Idaho Emigration and ImmigrationEdit This Page
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The pioneers who traveled over the Oregon Trail in the 1840s and 1850s rarely settled in Idaho. There were temporary trading posts and Protestant and Catholic missions but no permanent white settlement in Idaho until 1860 when settlers from Utah established Latter-day Saint communities in the Cache Valley.
In the early 1860s, many settlers returned from Washington, Oregon, and California to the gold fields of Idaho's northern panhandle. At the peak of this first mining boom as many as 70,000 whites may have been in Idaho, but by 1870 this number had dwindled to the 15,000 counted in the census.
Settlement was stimulated in the 1880s and 1890s by new mining booms in the north and by the arrival of railroads in the farmlands of southern Idaho. During this period, some Mormon families who had moved from Utah continued their migration northward to Alberta Province in Canada.
In the early 1900s, when reclamation projects opened desert lands to farming, a new wave of settlement from nearby states took place in southern Idaho. Today, nearly 70 percent of Idaho's population lives within 30 miles of the Snake River.
Most Idaho residents are of British, German, or Scandinavian origin, although there are about 6,000 Basques living near Boise. If you are looking for information on Basque settlement, you may find helpful information in Pat Bieter, The Basques in Idaho. Boise, Idaho: Idaho State Historical Society, 197? (FHL book 979.6 A1 number 41; film 1036796 item 15).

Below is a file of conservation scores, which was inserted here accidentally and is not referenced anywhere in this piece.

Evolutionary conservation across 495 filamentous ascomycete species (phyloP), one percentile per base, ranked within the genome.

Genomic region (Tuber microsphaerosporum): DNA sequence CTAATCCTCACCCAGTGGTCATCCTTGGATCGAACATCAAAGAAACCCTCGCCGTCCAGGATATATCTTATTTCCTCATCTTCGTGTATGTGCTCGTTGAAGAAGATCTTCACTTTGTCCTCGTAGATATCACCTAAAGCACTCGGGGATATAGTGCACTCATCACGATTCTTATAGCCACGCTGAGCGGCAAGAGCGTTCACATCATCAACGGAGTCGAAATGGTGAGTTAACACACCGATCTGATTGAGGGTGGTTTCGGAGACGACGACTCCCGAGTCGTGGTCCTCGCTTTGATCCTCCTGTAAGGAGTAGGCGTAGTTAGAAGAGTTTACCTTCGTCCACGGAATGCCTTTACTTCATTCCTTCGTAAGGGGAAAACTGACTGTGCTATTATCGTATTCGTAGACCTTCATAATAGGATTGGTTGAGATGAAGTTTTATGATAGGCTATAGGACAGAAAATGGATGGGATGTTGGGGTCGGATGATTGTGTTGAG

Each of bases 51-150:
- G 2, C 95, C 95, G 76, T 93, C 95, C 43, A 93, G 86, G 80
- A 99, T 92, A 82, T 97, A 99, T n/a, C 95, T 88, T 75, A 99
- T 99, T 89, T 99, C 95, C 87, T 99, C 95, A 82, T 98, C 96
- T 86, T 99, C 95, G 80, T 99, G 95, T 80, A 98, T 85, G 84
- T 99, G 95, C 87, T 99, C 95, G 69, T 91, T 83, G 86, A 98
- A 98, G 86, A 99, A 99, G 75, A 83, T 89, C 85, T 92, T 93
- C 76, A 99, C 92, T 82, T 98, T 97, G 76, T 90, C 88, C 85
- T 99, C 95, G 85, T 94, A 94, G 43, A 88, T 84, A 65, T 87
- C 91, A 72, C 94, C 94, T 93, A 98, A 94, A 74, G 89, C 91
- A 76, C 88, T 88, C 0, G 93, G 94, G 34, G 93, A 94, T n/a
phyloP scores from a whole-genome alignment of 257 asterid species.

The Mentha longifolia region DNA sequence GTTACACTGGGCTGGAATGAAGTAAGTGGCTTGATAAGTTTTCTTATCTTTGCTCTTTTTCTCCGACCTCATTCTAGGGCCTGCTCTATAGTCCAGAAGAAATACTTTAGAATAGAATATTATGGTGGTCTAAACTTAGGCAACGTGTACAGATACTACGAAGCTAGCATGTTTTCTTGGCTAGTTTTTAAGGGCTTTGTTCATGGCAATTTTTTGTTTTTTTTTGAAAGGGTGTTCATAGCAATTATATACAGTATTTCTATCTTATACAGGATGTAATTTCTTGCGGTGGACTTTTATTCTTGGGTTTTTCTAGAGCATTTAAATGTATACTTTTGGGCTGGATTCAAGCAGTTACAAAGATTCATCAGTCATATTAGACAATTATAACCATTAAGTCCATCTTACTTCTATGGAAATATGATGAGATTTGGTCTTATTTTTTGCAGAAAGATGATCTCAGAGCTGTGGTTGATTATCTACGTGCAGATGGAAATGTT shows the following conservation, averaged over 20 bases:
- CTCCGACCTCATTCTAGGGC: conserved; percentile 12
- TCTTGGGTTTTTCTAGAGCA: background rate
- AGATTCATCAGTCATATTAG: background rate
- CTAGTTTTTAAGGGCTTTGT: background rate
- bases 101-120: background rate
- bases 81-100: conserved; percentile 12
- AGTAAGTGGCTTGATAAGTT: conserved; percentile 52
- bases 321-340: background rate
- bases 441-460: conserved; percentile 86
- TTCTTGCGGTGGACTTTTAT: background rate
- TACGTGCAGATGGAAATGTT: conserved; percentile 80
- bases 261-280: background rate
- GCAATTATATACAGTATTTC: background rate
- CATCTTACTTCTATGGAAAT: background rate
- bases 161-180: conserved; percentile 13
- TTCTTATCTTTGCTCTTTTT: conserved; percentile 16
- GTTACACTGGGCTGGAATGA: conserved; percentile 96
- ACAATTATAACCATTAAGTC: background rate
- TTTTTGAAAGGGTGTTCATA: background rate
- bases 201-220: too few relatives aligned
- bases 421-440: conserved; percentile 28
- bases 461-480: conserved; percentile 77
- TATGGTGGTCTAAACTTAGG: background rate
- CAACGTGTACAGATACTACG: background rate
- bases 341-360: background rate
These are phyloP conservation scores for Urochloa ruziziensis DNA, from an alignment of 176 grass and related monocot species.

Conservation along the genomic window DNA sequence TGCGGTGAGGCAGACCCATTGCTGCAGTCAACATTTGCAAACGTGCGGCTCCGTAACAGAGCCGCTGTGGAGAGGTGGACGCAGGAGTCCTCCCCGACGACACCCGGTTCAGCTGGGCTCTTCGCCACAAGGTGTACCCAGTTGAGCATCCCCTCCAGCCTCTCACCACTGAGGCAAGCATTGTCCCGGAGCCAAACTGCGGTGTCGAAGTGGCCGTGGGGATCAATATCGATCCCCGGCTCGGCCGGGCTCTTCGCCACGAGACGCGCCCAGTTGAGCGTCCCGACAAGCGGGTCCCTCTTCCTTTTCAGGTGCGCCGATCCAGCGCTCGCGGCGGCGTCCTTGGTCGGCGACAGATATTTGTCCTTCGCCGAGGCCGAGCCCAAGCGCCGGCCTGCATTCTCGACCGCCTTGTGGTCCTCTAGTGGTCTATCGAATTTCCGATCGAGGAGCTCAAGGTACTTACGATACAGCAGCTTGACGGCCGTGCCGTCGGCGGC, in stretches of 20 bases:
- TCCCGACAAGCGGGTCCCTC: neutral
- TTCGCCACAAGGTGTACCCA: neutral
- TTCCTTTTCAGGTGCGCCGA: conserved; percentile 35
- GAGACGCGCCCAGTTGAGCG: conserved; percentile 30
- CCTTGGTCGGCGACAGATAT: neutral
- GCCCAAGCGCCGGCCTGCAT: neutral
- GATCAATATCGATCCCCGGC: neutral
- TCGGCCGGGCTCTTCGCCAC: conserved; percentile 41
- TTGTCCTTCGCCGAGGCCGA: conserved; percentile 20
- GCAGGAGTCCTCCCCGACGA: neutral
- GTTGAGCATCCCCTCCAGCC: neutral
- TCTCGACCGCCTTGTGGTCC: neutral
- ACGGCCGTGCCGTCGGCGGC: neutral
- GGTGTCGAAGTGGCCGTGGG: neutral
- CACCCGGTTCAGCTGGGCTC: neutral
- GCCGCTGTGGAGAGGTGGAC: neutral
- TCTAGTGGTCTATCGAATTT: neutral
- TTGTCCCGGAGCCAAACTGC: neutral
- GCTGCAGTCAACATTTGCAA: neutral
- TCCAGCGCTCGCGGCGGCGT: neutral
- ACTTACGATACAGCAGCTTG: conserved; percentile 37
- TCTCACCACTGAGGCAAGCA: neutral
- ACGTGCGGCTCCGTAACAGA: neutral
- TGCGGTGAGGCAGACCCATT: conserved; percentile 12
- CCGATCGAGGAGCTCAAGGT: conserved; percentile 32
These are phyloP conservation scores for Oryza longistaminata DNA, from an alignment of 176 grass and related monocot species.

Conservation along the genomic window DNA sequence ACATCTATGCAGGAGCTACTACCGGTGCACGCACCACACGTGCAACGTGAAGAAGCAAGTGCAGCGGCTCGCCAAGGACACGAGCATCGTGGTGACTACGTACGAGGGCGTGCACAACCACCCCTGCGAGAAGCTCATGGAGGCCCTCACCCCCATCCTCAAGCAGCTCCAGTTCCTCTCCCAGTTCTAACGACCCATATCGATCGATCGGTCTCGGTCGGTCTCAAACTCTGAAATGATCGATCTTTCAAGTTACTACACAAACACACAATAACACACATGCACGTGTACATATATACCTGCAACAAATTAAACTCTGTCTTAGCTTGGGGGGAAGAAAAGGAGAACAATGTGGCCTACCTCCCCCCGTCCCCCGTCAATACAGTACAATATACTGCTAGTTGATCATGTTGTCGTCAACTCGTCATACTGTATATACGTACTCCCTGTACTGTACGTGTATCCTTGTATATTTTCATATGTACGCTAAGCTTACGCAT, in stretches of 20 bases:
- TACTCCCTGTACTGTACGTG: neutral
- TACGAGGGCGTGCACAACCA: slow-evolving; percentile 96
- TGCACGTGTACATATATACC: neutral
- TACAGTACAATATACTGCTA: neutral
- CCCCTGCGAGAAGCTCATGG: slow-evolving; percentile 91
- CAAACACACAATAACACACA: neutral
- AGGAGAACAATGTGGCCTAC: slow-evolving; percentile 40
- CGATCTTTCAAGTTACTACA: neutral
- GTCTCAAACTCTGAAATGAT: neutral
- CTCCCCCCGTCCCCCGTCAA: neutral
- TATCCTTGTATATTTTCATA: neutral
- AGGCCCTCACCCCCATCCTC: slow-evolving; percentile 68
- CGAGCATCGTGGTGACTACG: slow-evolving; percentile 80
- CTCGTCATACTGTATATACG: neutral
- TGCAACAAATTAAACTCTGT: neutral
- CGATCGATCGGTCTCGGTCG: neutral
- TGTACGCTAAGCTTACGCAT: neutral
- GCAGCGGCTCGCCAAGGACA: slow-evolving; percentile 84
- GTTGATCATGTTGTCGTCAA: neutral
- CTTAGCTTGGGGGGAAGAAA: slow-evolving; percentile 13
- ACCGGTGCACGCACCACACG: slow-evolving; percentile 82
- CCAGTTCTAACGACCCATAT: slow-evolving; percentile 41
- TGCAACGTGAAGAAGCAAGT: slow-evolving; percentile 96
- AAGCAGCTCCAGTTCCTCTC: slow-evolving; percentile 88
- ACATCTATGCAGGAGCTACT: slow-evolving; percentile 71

A few records of other ethnic groups are listed in the Family History Library Catalog under IDAHO - MINORITIES. One such group for which an index is being created is the Japanese (see Japanese Immigration to the United States 1887-1924, a web site created by BYU-Idaho)..
There was no port of entry common to overseas immigrants who settled in Idaho. The Family History Library and the National Archives have passenger lists for east coast ports for the years between 1820 and about 1920. You'll find suggestions on Latter-day Saint immigration sources in the Utah Research Outline. Detailed information on other immigration sources is in the United States Research Outline.
The Oregon-California Trails Association is an educational organization that promotes the story of the westward migration to Idaho, among other places. Their site includes a personal name index to trail diaries, journals, reminiscences, autobiographies, newspaper articles, guidebooks and letters at http://www.paper-trail.org/